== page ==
This workshop offers an introduction into the psychoanalytic treatment of psychosis and it is suitable for anyone with a theoretical and clinical interest in psychosis, including trainees and practising therapists. Underlying this workshop is a specialist therapy project (Psychosis Therapy Project) which Dorothée Bonnigal-Katz launched at Islington Mind a few years ago, with a view to furthering the development of effective psychotherapeutic interventions in the area of psychosis. Psychosis is a very common and widespread phenomenon and more and more individuals experiencing psychosis rightfully turn to talk therapy for help. Yet, therapists do not always feel equipped to work with psychosis; they often assume that this kind of work is especially challenging, if not impossible. By combining theoretical clarifications and clinical illustrations, this workshop will discuss the challenges, the pitfalls and the undeniable successes of the psychoanalytic treatment of psychosis. Its wish is to promote the accessibility of psychoanalysis in the treatment of psychosis and to contribute to the de-stigmatisation of psychosis as hopeless and untreatable.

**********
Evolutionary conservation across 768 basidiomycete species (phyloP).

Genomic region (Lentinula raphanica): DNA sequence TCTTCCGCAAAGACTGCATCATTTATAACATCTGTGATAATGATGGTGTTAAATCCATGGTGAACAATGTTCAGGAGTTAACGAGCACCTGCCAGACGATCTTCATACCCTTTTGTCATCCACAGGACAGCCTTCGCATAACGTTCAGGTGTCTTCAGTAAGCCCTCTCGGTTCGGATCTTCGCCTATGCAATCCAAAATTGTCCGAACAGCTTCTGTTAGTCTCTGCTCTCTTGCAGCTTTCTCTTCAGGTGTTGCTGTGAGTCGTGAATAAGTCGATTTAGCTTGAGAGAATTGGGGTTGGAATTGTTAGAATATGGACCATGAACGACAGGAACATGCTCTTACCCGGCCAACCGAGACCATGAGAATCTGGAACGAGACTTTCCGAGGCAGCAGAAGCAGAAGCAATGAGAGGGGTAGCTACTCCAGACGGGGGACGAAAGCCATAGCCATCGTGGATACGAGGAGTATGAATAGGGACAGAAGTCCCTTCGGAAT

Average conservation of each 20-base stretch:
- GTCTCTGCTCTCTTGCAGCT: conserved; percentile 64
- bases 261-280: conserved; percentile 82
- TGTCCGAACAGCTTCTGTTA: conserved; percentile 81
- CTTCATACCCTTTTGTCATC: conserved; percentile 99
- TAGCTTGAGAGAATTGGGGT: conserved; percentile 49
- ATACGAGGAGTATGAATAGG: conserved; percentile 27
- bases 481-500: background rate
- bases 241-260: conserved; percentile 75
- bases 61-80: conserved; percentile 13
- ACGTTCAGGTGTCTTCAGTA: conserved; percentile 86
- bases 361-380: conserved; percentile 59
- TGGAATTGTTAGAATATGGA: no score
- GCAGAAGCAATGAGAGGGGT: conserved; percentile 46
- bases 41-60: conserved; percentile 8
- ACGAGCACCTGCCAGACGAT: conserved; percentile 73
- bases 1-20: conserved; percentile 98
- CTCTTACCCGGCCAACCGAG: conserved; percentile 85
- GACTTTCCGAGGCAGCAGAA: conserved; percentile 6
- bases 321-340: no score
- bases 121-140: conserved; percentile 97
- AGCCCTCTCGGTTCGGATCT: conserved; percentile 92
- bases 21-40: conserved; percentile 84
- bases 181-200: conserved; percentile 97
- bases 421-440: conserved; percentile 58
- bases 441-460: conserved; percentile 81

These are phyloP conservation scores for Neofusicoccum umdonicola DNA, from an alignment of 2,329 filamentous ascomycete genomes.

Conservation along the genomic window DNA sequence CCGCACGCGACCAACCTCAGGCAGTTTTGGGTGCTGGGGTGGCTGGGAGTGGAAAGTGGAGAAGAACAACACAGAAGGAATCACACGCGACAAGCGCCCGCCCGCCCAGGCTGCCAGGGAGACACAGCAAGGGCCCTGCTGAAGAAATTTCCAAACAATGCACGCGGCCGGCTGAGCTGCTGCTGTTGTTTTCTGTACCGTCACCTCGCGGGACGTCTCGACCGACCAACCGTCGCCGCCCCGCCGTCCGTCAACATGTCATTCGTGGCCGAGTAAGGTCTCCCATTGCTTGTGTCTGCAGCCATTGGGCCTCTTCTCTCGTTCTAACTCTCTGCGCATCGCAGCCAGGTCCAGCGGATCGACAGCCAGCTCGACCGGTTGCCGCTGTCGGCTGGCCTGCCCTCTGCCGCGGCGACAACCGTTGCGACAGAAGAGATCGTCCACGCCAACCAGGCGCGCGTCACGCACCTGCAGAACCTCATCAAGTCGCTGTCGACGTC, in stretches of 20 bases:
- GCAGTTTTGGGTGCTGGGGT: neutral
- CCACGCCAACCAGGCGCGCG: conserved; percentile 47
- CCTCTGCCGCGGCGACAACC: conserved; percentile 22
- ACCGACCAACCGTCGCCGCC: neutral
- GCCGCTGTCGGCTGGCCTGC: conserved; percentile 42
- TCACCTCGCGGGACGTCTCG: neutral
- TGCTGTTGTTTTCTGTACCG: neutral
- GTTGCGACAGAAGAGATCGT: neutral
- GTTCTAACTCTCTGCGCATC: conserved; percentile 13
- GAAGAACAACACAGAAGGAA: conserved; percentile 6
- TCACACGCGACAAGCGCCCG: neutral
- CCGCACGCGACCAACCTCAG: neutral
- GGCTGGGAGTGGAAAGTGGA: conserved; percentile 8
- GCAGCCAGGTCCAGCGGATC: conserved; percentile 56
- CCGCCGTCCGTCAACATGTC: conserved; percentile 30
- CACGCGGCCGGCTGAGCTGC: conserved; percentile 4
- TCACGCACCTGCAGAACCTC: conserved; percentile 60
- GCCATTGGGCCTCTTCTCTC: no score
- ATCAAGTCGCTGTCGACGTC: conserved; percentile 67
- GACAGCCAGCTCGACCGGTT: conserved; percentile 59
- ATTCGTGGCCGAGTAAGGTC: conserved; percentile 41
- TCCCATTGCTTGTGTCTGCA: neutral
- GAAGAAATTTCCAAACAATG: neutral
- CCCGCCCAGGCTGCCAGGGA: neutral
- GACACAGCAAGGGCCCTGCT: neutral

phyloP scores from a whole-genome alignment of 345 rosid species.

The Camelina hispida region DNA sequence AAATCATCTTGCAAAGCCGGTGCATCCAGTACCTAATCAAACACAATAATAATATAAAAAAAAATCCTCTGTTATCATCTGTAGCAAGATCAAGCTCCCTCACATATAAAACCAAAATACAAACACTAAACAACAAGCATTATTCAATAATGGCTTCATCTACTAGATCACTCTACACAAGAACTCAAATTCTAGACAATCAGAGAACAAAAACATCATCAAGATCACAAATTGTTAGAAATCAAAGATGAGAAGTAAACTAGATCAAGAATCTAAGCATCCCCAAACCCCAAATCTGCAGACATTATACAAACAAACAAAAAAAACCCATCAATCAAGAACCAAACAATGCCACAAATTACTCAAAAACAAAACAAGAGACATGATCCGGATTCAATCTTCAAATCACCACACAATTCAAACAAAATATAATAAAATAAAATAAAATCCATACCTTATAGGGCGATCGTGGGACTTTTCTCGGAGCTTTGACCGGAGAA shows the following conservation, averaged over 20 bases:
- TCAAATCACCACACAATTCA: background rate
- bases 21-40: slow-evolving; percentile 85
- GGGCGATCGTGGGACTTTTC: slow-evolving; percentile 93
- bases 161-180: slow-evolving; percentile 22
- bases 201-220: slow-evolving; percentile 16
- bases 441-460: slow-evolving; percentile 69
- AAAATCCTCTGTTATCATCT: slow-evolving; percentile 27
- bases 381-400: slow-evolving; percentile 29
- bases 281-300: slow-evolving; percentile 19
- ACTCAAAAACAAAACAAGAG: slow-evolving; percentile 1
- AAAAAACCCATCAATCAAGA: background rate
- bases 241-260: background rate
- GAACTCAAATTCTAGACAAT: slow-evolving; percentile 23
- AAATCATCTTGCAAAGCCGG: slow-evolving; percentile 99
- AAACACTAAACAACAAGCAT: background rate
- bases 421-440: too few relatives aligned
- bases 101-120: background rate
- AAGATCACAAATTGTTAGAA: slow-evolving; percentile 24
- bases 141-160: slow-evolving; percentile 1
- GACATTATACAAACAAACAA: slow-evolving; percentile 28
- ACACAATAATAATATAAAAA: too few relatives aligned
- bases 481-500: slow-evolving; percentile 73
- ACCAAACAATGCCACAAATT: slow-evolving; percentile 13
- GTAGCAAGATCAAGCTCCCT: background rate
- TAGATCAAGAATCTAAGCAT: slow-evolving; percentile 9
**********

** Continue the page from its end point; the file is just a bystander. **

Dorothée Bonnigal-Katz is a psychoanalyst and a translator in the field of psychoanalytic theory. She is a member of the SITE for Contemporary Psychoanalysis and one of the editors of Sitegeist: A Journal of Psychoanalysis and Philosophy. She is the founder of the Psychosis Therapy Project, a specialist therapy service for people experiencing psychosis at Islington Mind and she has a special interest in promoting the psychoanalytic treatment of psychosis in theory as well as in practice.

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The SITE for Contemporary Psychoanalysis and The Freud Museum present:

Transgender, Gender and Psychoanalysis

A two-day conference

11 – 12 March 2017

9.30am – 5.00pm

The struggles of people of transgender identity have exploded into mainstream consciousness. By crossing the ‘gender divide’, the trans movement has radicalised the question of what it means to be a man or a woman, uncovering a fertile and conflicting arena in which the emancipatory deconstruction of sexual identity flirts with the certainties of essentialism.

Such a reshuffling of binary and non-binary categories confronts psychoanalysis with new clinical, political and theoretical challenges that push it out of its comfort zone. How can contemporary psychoanalysis meet the demands and the needs that such challenges yield? What does psychoanalysis have to lose? And what does it stand to gain?

The 2017 SITE Conference in collaboration with the Freud Museum will approach these questions critically while exploring new horizons from which to address the complex issues of sexual identity and gendered positioning.

 

 

Speakers

SATURDAY

Patricia Gherovici

Jaywalking: Is Psychoanalysis Ready for a Transition?

Jo Clifford

Learning to love myself as my neighbour: one individual’s reflection on being transgendered

Domenico di Ceglie